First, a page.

Then there is the choice of the women themselves. If it's true that Paula Broadwell was doing her best impression of Glenn Close in Fatal Attraction, , then Gen. Petraeus (like Bill Clinton before him) picked an emotionally unstable and immature woman with whom to entrust his secrets.  

Or was Broadwell somehow set up in her effort to 'protect' Petraeus from the attentions of another woman who, given just the little we know of her history, seems slightly unsavory even at the outset:

Per the Tampa Bay News:

Just three months after they posed with David and Holly Petraeus, strands of Gasparilla beads hanging from their necks, the Kelleys were hit with a foreclosure lawsuit.

The suit, brought by Central Bank against the Kelleys and Kelly Land Holdings, centered on a three-story office building at 300 E Madison St. in downtown Tampa. Court records show they owed the bank nearly $2.2 million, including attorney fees.

In 2011, a judge ordered the property to be put up for sale.

In the decade since the Kelleys arrived from Pennsylvania, it proved one of several examples of court cases seeking payment of real estate and credit card debts intermingling with catered parties and A-list guests as the couple sought to establish themselves in Tampa.

Next, in a scenario out of Bob and Carol and Ted and Alice, while Jill Kelley and General Allen were busy exchanging their tens of thousands of emails, at the same time (or just after) Paula Broadwell was anonymously harassing her, the persuasive Mrs. Kelley somehow convinced two of America's foremost 4-Star Generals to risk their professional reputations on a very personal (and questionable) favor by writing letters to the court on behalf of her twin sister's custody case (is there anyone else who thinks the twin thing isn't a little kinky?) - a twin sister whom at least one judge had already termed 'mentally unstable'.
The generals' letters to the court — written in the past two months — supported a motion to overturn a ruling made nearly a year earlier by a judge who resoundingly denied custody to Khawam, because of serious reservations about her honesty and mental stability, court records show.
The letters about Jill's sister's character read like generic college recommendation letters. Kelley's relationships with both the Generals at this point resembles something between military groupie, society hostess and vague object of desire.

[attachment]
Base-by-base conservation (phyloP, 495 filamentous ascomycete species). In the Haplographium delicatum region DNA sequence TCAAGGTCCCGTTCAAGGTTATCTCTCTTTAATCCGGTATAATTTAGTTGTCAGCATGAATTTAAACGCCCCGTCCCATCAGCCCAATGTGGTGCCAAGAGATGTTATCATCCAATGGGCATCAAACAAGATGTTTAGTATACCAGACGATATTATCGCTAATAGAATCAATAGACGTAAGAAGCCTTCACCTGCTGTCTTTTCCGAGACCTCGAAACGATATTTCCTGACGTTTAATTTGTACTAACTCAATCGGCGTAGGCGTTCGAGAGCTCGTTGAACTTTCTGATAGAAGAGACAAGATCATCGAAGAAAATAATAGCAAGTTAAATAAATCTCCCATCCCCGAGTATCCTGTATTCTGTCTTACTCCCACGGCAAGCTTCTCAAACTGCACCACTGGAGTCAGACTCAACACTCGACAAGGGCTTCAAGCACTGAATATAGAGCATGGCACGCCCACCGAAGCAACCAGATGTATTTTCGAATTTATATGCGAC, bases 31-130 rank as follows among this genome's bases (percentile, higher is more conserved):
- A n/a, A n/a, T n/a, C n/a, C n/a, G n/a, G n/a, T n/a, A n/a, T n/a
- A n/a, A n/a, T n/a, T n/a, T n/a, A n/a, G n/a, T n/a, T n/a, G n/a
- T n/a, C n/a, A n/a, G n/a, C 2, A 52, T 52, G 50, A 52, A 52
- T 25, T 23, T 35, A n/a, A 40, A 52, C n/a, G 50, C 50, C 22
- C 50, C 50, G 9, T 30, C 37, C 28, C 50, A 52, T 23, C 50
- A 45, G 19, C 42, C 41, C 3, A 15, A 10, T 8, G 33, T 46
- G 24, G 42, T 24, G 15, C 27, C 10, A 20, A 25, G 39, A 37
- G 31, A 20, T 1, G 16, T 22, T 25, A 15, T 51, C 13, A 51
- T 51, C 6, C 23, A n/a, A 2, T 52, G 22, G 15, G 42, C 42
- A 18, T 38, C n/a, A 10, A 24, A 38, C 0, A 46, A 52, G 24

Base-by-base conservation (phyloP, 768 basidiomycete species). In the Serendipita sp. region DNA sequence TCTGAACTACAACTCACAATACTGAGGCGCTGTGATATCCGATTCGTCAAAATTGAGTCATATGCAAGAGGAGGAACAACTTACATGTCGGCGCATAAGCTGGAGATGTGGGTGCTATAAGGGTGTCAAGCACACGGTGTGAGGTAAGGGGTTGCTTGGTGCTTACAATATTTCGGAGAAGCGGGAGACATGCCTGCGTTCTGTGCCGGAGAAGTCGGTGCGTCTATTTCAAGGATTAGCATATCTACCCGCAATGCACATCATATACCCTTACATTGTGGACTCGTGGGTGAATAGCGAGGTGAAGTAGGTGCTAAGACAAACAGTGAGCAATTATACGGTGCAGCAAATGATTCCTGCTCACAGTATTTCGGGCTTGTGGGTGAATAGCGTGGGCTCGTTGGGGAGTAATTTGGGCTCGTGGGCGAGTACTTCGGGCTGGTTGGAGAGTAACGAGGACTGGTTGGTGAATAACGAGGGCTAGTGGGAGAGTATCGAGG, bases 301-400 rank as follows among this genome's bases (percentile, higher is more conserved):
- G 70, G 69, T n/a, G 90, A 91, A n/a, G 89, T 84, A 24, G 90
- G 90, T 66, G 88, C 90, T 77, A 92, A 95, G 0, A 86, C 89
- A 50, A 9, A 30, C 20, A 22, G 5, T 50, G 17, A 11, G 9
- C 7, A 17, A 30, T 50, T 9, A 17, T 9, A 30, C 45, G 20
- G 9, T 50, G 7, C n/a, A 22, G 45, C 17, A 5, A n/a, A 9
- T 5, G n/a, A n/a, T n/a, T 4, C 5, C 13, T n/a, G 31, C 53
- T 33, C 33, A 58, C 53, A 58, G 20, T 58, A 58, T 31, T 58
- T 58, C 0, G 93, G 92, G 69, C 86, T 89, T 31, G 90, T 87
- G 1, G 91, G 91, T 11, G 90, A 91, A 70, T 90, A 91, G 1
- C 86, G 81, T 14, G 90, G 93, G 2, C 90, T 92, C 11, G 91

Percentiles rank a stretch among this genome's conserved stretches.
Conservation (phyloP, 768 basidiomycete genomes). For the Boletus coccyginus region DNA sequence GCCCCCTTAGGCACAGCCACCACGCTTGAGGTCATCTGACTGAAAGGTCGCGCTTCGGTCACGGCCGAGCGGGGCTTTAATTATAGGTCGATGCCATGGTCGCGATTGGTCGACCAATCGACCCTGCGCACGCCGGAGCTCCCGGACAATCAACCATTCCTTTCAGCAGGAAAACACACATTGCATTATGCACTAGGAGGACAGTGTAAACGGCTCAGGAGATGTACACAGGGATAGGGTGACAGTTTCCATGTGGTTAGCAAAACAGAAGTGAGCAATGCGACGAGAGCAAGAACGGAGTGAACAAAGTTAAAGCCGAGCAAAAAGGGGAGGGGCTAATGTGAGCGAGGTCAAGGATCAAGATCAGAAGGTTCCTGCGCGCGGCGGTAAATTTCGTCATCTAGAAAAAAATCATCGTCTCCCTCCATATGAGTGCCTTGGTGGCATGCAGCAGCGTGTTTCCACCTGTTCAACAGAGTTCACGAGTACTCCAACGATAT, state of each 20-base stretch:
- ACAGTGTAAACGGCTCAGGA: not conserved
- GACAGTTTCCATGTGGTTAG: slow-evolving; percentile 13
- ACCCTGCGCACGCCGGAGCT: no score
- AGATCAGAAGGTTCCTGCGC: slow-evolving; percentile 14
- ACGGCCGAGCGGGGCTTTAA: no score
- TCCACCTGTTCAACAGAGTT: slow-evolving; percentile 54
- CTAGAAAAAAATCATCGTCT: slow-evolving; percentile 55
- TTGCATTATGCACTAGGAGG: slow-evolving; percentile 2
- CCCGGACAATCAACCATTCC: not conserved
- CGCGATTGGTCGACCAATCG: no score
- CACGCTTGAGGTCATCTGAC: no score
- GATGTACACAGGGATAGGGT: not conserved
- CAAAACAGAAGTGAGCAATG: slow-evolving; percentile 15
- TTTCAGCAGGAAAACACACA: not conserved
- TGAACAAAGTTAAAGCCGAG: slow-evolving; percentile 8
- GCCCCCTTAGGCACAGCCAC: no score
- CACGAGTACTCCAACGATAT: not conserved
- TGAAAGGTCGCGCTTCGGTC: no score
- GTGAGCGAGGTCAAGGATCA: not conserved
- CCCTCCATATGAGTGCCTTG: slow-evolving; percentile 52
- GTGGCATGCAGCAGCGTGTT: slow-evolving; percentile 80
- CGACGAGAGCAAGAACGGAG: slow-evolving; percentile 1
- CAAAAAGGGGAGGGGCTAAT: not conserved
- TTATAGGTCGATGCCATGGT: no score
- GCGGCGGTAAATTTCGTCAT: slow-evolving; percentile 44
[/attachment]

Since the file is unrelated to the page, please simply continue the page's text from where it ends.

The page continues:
One friend said of Kelley and her family: “If Jill knew it would result in harm to General Petraeus’s career, they would never have complained.”

A military officer who is a former member of Petraeus’s staff said Kelley was a “self-appointed” go-between for Central Command officers with Lebanese and other Middle Eastern government officials. She was a fixture at social and charity events involving Central Command officials in Tampa.

The officer said Kelley’s presence was often a bit puzzling to Petraeus’s staff, but the officer said there was never any indication that her relationship with the general was anything more than social.

The Lebanese and other Middle Eastern government officials piece here is a new one.  It implies that perhaps Kelley had ties to intelligence as well as to party planning in Tampa.  This is strengthened by the fact that she had an acquaintance in the FBI who'd previously sent her shirtless pictures ("Shirtless FBI Dude") to whom she could immediately run after allegedly receiving nasty, catty emails (at this point FBI sources have claimed that they weren't particularly threatening) ...to get an investigation opened...All this seems anything but casual, and thus far, completely baffling.

Is this the plot of a John Le Carre novel involving dangerous national security leaks...or a tawdry episode of Army Wives meets Fatal Attraction, complete with military-themed key parties and cat fights and suggestive (and prolific) pen pals?  

Whatever the emerging scandal eventually shapes up to be, the shameful facts so far divulged portray two of our most decorated military leaders as self-obsessed narcissists who put their own vanity and 'distractions' ahead of their crucial positions in the defense of their nation.  Not a flattering picture.

Were disastrous mistakes in national security and military policy being made under their command because they were spending hours churning away electronic tomes to impress their clandestine ladies?

(Mother Jones also has a concise outline of the scandal so far, if you're getting some of the cast of characters confused.)